It seems that within today’s society the main argument is finding the distinction between art and vandalism. Since the development of lettering and tagging, which is the technique of posting your nickname wherever, you have been, there has been the expansion into Graffiti artists creating murals and spray-caned images that look like they should be in galleries. Maybe that is the difference between a conventional painting and a Graffiti piece is that the aim of a painting is to be hung in a gallery, whereas a Graffiti piece is constantly viewed by a very public gallery around the clock.
One of the more prominent developments of Graffiti over the past couple of years is the expansion of Graffiti into the art world by existing commercial artists experimenting with techniques often associated with this particular style. Artist Tracy Emin for example has completed etchings and paintings consisting of lettering, random brush strokes and figure outlines. Another element that has contributed to the influx in Graffiti around town is the increase in spray paint products, including various shape nozzles to achieve different spray effects. Therefore it is no wonder that people have started to create larger and more complex pictures and murals because the tools have evolved over the years to make the process easier. However there is an argument with the Graffiti world that there is a clear divide between the commercial artists and the average urban artist.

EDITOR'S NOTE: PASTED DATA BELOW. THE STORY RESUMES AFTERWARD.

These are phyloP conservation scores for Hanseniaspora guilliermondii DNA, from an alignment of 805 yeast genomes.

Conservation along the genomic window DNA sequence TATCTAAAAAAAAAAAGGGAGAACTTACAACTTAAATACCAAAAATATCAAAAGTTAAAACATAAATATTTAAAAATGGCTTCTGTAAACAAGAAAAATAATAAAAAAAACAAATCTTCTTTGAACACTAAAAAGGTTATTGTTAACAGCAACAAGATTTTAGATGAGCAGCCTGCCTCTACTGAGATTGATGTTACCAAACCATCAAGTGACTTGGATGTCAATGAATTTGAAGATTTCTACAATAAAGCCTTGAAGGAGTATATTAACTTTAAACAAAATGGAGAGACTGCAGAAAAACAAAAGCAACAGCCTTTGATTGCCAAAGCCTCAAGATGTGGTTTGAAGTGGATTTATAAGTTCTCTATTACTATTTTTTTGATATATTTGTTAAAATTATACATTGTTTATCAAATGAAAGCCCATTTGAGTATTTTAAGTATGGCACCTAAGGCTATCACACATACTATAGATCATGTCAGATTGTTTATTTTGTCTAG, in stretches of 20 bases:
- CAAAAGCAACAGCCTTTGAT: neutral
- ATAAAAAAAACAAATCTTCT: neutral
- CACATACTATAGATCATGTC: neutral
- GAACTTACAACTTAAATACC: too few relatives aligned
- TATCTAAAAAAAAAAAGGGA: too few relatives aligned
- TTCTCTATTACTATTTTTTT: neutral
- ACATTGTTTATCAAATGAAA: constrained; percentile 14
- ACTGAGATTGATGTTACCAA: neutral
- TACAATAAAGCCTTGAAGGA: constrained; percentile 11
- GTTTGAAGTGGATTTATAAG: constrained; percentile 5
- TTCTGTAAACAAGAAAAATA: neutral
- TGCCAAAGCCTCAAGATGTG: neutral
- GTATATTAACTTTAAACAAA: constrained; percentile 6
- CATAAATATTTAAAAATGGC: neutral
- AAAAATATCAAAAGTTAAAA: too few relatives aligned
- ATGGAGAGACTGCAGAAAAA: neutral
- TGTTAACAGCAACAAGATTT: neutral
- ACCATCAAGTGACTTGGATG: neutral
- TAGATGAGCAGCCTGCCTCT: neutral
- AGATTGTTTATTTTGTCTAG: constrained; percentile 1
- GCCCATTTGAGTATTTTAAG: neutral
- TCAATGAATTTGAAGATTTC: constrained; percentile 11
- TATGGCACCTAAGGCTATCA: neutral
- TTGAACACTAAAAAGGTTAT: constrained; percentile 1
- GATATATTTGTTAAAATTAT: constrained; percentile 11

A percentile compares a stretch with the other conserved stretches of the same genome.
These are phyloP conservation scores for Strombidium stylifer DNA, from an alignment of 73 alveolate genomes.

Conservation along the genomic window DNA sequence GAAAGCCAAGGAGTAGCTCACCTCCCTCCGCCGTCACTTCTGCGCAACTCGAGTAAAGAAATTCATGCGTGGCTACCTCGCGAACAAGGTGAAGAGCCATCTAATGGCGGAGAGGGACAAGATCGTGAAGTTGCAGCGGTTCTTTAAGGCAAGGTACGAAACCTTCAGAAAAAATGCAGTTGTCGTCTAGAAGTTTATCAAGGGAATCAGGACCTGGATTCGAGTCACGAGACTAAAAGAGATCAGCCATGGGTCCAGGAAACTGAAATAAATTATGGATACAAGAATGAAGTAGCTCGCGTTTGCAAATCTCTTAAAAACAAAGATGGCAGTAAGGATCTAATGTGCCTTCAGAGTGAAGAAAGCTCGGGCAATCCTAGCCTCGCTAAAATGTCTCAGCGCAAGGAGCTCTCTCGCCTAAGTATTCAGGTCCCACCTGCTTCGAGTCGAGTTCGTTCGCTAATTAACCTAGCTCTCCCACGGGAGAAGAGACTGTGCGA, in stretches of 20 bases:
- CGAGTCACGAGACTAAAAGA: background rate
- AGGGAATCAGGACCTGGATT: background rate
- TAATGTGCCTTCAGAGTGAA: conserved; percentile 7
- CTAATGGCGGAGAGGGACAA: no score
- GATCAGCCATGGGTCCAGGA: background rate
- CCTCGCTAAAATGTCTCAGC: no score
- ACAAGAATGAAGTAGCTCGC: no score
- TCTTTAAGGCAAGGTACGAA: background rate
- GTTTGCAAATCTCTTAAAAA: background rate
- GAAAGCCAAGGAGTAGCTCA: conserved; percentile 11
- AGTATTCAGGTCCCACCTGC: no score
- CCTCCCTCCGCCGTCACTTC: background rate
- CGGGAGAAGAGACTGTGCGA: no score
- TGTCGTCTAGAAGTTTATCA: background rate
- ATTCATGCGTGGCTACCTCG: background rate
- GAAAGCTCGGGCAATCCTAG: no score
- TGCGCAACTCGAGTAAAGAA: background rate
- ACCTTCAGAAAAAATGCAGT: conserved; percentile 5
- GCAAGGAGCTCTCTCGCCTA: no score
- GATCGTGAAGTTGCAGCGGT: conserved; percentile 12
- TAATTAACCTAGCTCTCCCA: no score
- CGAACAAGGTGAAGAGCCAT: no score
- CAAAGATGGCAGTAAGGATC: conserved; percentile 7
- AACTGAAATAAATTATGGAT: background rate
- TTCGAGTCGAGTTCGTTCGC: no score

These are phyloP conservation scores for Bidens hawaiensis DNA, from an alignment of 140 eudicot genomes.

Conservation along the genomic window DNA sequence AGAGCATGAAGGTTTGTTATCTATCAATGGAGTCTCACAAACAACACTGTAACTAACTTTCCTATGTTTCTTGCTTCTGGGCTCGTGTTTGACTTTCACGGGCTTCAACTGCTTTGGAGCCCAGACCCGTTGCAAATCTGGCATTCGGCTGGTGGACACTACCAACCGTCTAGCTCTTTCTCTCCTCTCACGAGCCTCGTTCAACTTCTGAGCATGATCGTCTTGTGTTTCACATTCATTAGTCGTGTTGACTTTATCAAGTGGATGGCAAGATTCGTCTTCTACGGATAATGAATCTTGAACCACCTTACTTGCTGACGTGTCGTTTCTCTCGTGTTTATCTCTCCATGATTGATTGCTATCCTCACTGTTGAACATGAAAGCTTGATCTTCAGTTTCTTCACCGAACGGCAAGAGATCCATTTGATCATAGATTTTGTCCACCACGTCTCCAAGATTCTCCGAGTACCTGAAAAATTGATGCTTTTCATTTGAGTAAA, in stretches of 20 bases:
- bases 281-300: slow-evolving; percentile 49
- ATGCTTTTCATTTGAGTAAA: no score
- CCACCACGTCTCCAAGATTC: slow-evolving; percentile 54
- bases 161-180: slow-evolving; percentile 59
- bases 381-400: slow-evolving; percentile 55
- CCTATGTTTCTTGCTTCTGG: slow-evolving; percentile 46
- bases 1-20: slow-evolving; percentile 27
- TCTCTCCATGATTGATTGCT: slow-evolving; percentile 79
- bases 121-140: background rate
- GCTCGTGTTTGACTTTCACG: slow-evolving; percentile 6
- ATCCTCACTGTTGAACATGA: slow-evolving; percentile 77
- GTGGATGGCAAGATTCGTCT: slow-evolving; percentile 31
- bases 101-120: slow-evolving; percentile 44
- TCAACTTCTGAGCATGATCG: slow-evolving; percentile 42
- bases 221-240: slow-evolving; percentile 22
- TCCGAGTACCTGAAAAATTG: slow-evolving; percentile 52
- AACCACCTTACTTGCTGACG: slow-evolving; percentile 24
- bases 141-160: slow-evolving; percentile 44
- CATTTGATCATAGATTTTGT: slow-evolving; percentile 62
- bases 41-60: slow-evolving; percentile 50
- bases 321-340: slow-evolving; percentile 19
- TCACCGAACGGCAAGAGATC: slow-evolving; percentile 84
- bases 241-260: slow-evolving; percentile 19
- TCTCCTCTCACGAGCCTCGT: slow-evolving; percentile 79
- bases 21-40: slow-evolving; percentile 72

As we can see today, we have become a multicultural society in which we have taken on many different forms of artistic expression to convey issues that we feel matter to us. However, the ways in which this has come about has evolved through time along with the rights of man. Graffiti is a gateway to free speech in many aspects and we have become a lot more able to speak out. The Berlin wall was a good example of demanding peace through graffiti, insisting that divides in society are not the answer. Graffiti has definitely been able to become a form of artistic installation, with the widespread method of producing murals to decorate derelict or downtown communities around the world, such in Brazil and Spain, where it is a celebrated part of youth culture. Graffiti has definitely moved on from being a solely negative aspect of society and developed into a true urban art form, with walls becoming urban canvases of the modern age. Of course there are still those who do still use graffiti as vandalism, but many have now come to recognize graffiti as the major artistic genre of the 21st century.